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ROLE OF COLLEGES IN
A report on consultations with
employers and associations
Immigrants will represent nearly 100 per cent of net labour market growth in Canada by the year 2011.1 More than ever, employers recognize the need to effectively integrate immigrants into the workplace and they seek solutions to leverage the talents and contributions immigrants bring to the Canadian economy. From January to March 2009, Colleges Ontario and 12 colleges consulted with employers, ethno-cultural business organizations, business associations and unions to find out their views on employing immigrants and how colleges can support the transition of immigrants to the province's workforce. Input was obtained through a variety of formats including facilitated round-table discussions, one-on-one dialogues, and an online questionnaire. The purpose of these consultations was to obtain advice from employers on how colleges can better address language needs for the workplace and support immigrant integration. Colleges engaged in discussions with 218 organizations. These organizations represented a wide cross-section of large, medium and small businesses in five industry sectors that included health care, hospitality, science and technology, construction and manufacturing. Many of these organizations were interested in participating because they understand the valuable role of immigrants in helping companies respond to current labour and consumer market realities.
This report presents the findings from these consultations, offering a snapshot of the experiences of the participants, and outlining some suggestions on how colleges can play an even greater role in effectively integrating immigrants into the workplace.
CONSULTING WITH EMPLOYERS
As part of the Language Skills for the Workplace2 project funded by the federal government, colleges had an opportunity to hold discussions with employers on language needs and immigrant integration. Participants were asked about: • their experiences in the recruitment, hiring, retention and promotion of immigrants • training, education and development priorities in the workplace • occupation-specific and workplace-specific language needs • ways that colleges can effectively help employers in the integration of immigrants into employment.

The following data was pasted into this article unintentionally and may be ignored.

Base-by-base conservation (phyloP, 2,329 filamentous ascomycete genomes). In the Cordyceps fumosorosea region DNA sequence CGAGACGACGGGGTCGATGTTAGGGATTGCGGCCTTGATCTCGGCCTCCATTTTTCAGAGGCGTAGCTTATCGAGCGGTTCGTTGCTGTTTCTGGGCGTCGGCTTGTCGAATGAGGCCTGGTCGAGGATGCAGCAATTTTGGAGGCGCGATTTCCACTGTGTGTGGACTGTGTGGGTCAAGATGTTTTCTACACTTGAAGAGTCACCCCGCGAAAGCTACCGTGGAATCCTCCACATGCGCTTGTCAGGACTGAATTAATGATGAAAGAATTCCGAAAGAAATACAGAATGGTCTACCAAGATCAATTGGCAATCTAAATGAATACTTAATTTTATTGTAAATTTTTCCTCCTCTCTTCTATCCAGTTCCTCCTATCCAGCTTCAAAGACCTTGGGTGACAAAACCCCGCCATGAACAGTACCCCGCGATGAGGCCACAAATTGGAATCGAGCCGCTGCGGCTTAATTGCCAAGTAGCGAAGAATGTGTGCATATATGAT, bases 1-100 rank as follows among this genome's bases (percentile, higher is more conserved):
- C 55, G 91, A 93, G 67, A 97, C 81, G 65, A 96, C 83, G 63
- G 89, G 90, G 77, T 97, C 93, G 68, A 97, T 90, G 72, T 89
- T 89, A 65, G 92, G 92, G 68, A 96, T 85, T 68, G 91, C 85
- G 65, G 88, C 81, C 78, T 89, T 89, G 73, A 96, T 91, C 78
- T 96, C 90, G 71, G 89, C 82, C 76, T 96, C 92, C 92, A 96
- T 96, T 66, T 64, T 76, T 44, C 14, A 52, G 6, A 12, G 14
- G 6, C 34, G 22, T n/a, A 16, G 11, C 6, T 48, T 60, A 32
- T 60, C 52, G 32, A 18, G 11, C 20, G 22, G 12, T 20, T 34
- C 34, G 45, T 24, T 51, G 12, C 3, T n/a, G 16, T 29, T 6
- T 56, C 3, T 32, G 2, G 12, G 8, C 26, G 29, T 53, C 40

Colleges held discussions with their local employer community and Colleges Ontario contacted larger provincewide employers and associations. There were 218 unique organizations that participated: 198 employers, 17 associations and three unions (See Appendix for list of participants). Employers from a broad range of sectors were invited to participate. Approximately 60 per cent of participants were from small- and medium-sized businesses and 40 per cent were large employers (employers with more than 500 employees).
1 Statistics Canada, The Immigrant Labour Force Analysis Series, The Canadian Immigrant Labour Market in 2006: First Results from Canada's Labour Force, September 2007.
2 Language Skills for the Workplace: Occupation-specific Language Training in Ontario Colleges, funded by Citizenship and Immigration Canada. SECTION 1 – KEY FINDINGS
Overall, participants spoke positively of their experiences and outcomes with employees who were immigrants. While training and helping immigrants integrate into the workforce understandably require continuing supports (as is the case for all employees), participants did not see this as diminishing the value that immigrants bring to their job, the company or the economy as a whole. Immigrants were seen as a wise investment in the sustainability, stability and growth of the business. Many participants emphasized the value that immigrants' international experience brings to companies that serve a diverse clientele or are engaged in global businesses. In these situations, international experience was described as an advantage and not seen as a barrier. As a recent report states, "Our immigrant communities represent our key connection to the global economy – giving us inroads into each one of the world's dynamic, fastest growing, emerging economies."3 Colleges were recognized as important partners for employers in effectively integrating immigrants into employment. During the discussions, a number of common themes emerged: a. Communication skills While generic language proficiency of immigrants is fundamental, participants in the consultations emphasized the critical importance of the broader range of socio-cultural, sector-specific and occupation-specific communications skills for immigrants in the workplace.